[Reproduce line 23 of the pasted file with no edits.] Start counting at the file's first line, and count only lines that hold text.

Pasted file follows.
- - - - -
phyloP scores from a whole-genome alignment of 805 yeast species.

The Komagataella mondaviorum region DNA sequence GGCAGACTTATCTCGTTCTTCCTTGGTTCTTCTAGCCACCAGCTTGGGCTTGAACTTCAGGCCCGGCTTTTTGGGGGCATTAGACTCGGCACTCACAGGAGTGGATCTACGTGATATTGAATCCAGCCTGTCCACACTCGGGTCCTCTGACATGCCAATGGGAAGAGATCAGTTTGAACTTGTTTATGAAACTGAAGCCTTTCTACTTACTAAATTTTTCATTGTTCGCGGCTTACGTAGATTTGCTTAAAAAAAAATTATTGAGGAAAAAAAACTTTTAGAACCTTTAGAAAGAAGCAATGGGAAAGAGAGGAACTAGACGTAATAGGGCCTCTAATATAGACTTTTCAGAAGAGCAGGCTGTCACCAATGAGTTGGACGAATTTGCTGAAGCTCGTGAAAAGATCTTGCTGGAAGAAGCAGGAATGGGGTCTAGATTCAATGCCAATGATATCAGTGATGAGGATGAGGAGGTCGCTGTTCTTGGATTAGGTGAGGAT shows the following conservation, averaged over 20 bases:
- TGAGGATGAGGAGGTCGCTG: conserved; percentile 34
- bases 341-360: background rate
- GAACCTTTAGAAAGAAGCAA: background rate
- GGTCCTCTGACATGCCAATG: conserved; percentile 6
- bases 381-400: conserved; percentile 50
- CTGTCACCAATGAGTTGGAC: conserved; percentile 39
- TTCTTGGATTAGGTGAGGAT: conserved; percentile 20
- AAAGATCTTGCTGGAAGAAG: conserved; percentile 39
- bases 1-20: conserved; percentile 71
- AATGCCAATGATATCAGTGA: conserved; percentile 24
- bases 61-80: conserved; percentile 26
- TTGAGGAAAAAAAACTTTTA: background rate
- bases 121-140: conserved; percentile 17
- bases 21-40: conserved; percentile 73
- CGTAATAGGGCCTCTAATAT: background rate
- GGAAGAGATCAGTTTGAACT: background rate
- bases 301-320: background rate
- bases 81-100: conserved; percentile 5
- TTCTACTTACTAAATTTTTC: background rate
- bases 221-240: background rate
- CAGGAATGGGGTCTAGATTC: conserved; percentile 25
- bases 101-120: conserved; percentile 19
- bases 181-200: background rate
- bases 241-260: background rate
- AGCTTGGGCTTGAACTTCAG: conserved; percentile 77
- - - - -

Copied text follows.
- CAGGAATGGGGTCTAGATTC: conserved; percentile 25